Text touching on the metabolic index is this paper:

pO2 and T are the O2 partial pressure and temperature of ambient water, respectively; kB is Boltzmann’s constant; and the parameters Ao (kPa^(−1)) and Eo (eV) represent fundamental physiological traits of a species. The inverse of Ao (i.e., 1/Ao, in kPa) is the minimum pO2 that can sustain the resting metabolic rate (i.e., the “hypoxic threshold”) at a reference temperature (Tref), and Eo is the temperature sensitivity of that threshold (Fig. 2A). The Metabolic Index measures the capacity of an environment to support aerobic activity by a factor of F above an organism’sminimumrequirement in a complete resting state (F = 1). For both marine and terrestrial animals, the energy required for sustained activity (e.g., feeding, reproduction, defense) is elevated by a factor of ~1.5 to 7 above resting metabolic demand (18, 25) and represents an ecological trait, termedFcrit. If climate warming and O2 loss reduce the Metabolic Index for an organism below its species-specific Fcrit, the environment would no longer have the capacity to support active aerobic metabolism and, by extension, long-term population persistence.

The graphic immediately following the one above:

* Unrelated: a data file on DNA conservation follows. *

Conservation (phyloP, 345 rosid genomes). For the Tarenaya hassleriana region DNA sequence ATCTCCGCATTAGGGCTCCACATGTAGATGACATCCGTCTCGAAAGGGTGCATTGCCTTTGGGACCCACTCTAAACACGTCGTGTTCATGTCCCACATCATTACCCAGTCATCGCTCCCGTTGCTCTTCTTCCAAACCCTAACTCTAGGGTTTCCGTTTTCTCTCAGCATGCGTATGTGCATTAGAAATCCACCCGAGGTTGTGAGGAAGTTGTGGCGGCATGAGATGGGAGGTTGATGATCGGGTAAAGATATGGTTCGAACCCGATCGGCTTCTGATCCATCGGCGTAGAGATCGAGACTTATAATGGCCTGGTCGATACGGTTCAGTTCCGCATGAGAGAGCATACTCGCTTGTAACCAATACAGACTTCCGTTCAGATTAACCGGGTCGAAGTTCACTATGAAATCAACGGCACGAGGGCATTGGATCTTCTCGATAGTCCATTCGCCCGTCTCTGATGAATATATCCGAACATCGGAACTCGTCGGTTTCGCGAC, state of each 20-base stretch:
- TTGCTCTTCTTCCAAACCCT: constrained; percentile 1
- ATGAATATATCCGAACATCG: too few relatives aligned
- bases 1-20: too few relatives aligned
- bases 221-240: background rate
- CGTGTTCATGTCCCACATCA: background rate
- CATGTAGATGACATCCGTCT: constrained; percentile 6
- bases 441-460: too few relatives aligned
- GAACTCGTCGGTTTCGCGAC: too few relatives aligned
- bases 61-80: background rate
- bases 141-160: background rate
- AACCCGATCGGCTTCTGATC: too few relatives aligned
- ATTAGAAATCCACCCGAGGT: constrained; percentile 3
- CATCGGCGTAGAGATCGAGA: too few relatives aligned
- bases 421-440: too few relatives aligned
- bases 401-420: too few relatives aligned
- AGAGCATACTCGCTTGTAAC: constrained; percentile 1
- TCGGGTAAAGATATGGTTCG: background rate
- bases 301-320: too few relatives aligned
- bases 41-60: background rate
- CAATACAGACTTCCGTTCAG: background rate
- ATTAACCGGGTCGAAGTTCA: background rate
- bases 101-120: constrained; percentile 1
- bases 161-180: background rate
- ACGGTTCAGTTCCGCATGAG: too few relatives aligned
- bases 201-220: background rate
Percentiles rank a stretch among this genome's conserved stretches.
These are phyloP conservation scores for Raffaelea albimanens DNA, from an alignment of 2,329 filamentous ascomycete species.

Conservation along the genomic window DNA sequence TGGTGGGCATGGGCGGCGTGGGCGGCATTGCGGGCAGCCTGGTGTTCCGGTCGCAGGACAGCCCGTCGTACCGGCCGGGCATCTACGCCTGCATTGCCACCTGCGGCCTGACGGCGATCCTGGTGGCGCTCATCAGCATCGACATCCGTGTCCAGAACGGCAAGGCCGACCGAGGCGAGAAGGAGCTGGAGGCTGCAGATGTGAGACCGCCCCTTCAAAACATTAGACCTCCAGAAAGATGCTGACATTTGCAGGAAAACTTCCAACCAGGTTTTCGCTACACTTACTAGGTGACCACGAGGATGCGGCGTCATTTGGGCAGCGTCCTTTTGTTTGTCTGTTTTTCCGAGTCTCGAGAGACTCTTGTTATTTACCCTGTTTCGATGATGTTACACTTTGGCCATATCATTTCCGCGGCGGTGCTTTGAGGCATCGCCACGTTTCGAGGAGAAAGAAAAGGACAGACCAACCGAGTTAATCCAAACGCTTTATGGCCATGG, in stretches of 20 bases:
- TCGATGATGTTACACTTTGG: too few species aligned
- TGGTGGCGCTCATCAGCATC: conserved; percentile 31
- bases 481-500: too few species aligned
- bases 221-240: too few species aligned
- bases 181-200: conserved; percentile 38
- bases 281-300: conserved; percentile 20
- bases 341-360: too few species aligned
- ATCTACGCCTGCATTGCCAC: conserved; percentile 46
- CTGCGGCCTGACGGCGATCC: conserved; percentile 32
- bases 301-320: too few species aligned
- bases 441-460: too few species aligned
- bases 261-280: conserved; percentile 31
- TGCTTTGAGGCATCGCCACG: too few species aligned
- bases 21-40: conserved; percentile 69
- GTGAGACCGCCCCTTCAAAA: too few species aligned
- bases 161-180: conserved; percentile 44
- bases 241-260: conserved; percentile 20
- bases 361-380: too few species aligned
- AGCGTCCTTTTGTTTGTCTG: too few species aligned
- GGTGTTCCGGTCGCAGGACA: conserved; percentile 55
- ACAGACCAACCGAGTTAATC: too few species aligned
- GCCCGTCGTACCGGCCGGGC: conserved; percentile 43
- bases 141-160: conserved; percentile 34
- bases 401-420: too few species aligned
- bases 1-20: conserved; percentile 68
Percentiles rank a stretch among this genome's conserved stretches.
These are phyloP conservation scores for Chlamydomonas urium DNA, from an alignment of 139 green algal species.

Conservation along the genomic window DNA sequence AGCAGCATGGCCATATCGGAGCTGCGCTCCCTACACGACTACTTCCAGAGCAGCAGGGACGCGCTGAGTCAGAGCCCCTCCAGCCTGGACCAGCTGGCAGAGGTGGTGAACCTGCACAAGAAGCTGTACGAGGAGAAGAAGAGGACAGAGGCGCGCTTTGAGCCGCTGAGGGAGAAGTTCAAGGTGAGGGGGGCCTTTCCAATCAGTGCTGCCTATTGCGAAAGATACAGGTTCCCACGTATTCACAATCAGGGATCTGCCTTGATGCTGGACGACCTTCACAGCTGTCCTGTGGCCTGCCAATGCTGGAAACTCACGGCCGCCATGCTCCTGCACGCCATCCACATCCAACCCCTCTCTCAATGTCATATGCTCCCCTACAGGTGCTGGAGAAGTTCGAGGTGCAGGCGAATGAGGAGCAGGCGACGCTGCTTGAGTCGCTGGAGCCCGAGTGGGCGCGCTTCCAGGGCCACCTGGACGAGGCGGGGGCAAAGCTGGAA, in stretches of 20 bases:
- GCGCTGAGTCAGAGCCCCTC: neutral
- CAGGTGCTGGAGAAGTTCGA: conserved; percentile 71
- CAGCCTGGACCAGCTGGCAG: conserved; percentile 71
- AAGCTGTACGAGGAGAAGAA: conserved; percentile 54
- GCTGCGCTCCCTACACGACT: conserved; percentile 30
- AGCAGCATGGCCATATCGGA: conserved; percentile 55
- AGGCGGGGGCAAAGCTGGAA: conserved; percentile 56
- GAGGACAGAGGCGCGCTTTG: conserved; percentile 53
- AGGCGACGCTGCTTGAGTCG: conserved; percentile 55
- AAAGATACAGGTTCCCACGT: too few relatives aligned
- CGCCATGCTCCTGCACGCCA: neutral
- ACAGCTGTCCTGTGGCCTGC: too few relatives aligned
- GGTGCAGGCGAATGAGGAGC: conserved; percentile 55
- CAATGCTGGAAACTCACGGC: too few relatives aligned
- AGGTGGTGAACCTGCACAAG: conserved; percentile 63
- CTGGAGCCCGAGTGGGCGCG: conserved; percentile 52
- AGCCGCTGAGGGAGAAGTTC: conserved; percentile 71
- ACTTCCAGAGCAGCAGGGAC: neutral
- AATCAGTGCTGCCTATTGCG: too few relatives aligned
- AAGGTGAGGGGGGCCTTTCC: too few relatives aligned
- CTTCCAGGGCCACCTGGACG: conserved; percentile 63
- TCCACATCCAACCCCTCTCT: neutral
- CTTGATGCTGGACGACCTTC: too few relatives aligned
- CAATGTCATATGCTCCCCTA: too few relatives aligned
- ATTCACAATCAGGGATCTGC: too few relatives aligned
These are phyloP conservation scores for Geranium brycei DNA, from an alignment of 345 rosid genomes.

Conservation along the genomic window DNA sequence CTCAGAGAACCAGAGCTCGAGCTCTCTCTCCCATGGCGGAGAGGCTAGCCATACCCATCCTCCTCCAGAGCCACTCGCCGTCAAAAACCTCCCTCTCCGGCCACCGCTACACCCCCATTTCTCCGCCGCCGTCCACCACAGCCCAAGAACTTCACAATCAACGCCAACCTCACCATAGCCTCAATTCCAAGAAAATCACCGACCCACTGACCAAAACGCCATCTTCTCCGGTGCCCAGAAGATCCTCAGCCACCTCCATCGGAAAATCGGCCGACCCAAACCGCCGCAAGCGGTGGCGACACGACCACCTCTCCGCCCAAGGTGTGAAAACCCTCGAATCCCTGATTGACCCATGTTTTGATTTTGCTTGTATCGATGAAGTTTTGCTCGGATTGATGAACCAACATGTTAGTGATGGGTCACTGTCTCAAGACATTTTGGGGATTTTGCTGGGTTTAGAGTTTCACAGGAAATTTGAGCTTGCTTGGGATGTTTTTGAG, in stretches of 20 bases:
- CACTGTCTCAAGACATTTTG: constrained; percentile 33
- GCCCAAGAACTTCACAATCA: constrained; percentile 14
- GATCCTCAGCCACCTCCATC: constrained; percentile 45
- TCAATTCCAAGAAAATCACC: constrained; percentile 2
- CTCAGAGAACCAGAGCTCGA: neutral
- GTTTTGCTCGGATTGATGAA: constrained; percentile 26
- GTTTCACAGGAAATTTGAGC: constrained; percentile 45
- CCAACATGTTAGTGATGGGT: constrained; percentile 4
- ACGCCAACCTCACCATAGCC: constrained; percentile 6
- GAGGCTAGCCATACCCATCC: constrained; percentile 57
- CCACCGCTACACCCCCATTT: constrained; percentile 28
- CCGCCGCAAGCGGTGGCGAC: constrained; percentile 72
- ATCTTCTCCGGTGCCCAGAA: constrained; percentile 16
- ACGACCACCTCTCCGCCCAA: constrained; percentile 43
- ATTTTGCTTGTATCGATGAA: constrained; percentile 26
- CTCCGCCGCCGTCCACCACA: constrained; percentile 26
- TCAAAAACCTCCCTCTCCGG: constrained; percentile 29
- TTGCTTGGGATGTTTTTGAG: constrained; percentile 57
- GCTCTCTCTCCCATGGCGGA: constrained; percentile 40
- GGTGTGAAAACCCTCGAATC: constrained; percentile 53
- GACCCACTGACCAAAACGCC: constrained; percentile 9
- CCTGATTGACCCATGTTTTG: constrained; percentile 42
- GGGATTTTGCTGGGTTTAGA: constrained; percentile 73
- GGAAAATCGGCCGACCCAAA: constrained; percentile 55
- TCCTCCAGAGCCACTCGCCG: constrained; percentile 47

The caption:

• Fig. 3 Aerobic habitat during the end-Permian and its change under warming and O2 loss.
(A) Percentage of ocean volume in the upper 1000 m that is viable aerobic habitat (Φ ≥ Φcrit) in the Permian for ecophysiotypes with different hypoxic threshold parameters 1/Ao and temperature sensitivities Eo. (B) Relative (percent) change in Permian aerobic habitat volume (ΔVi, where i is an index of ecophysiotype) under Triassic warming and O2 loss. Colored contours are for ecophysiotypes with Φcrit = 3. Measured values of 1/Ao and Eo in modern species are shown as black symbols, but in (B) these are colored according to habitat changes at a species’ specific Φcrit where an estimate of this parameter is available. The gray region at upper left indicates trait combinations for which no habitat is available in the Permian simulation.

Some information about the distribution of oxygen depletion in the oceans: